progress against cancer. Decreasing rates of death from cancer reflect improvements in both prevention and treatment. Rates of mortality from cancer were steadily increasing in the United States since they were first measured by the SEER program in 1973. However, the recent "Report Card to the Nation" on progress against cancer indicates that this trend was reversed for the first time during 1991–1995, when a decrease in overall cancer mortality in the United States could be shown (Wingo et al., 1998). However, this may not reflect trends in the cancer burden experienced by ethnic minorities and underserved groups.

SEER program data are the major source for cancer survival statistics in the United States, and one of the biggest accomplishments of the War on Cancer has been the ability to measure improvements in the rate of survival among patients with some cancers (American Cancer Society, 1997). Advances in diagnosis and treatment have improved the overall rate of survival among these populations from one in four cancer patients in 1930 to one in two patients today.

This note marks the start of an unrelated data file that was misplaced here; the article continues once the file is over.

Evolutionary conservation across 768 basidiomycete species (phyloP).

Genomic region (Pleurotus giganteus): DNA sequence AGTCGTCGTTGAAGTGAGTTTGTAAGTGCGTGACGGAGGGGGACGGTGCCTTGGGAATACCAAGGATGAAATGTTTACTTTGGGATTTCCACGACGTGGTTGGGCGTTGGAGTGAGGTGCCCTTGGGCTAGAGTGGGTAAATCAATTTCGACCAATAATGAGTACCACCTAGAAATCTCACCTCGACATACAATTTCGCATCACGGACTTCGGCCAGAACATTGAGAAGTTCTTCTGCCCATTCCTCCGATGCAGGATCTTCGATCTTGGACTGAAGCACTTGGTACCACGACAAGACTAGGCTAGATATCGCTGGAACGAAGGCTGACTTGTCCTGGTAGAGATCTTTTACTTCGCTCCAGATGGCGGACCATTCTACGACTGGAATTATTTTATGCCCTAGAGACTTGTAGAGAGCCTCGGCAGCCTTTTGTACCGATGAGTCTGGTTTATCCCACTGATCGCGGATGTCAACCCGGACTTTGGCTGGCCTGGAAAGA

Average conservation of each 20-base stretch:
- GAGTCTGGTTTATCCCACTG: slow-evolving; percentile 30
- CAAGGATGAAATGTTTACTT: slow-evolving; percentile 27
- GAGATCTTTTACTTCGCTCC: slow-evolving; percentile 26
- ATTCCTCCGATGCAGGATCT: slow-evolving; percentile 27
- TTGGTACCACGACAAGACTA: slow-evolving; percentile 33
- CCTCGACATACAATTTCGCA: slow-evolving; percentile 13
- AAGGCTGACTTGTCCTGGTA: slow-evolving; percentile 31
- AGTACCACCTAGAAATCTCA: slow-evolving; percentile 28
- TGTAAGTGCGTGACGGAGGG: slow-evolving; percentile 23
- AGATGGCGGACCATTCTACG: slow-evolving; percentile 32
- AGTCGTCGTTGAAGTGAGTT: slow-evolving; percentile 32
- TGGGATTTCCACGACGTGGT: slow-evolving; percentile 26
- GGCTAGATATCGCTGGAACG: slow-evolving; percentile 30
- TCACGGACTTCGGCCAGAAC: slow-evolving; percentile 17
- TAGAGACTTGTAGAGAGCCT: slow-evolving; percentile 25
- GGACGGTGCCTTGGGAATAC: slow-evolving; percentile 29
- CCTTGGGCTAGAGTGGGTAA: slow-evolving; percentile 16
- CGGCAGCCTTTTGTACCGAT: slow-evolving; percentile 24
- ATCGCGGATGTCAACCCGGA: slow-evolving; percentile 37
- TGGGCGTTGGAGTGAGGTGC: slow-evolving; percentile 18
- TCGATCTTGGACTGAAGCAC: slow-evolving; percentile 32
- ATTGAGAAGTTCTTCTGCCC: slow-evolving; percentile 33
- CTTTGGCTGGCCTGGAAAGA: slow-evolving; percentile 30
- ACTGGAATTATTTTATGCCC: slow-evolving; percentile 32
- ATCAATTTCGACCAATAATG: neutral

Today, no single database provides information on incidence, mortality, and survival data on all cancer cases in the United States. Therefore, SEER program data are frequently used as an estimate of cancer rates in this country. Data from the SEER program are used by legislators, health professionals, advocacy groups, educators, patients, and the public to guide cancer prevention and control efforts, and to allocate funds for research and treatment based on the assumption that SEER program data can be extrapolated to geographic areas and populations not covered by the SEER program. Unfortunately, this assumption does not hold for ethnic minorities and medically underserved populations. It is important that cancer surveillance information truly reflect the national populations for which programs are to be developed if the War on Cancer is to be effective.

Cancer Burden Among Ethnic Minority and Underserved Populations—Existing SEER Program Data

Cancer can strike persons of any age, race, gender or SES. However, the occurrence of cancer, mortality rates, and length of survival can vary from group to group. In fact, research suggests that the cancer experience of ethnic minorities and underserved populations is very different than that of the majority of Americans. Data collected by the SEER program were used to target cancer prevention and control efforts in minorities beginning in 1985, when then Secretary of Health and Human Services Margaret M. Heckler noted a "stubborn disparity" in the cancer experience of minorities in comparison to the nation as a whole (U.S. Department of Health and Human Services, 1985). The SEER program registry

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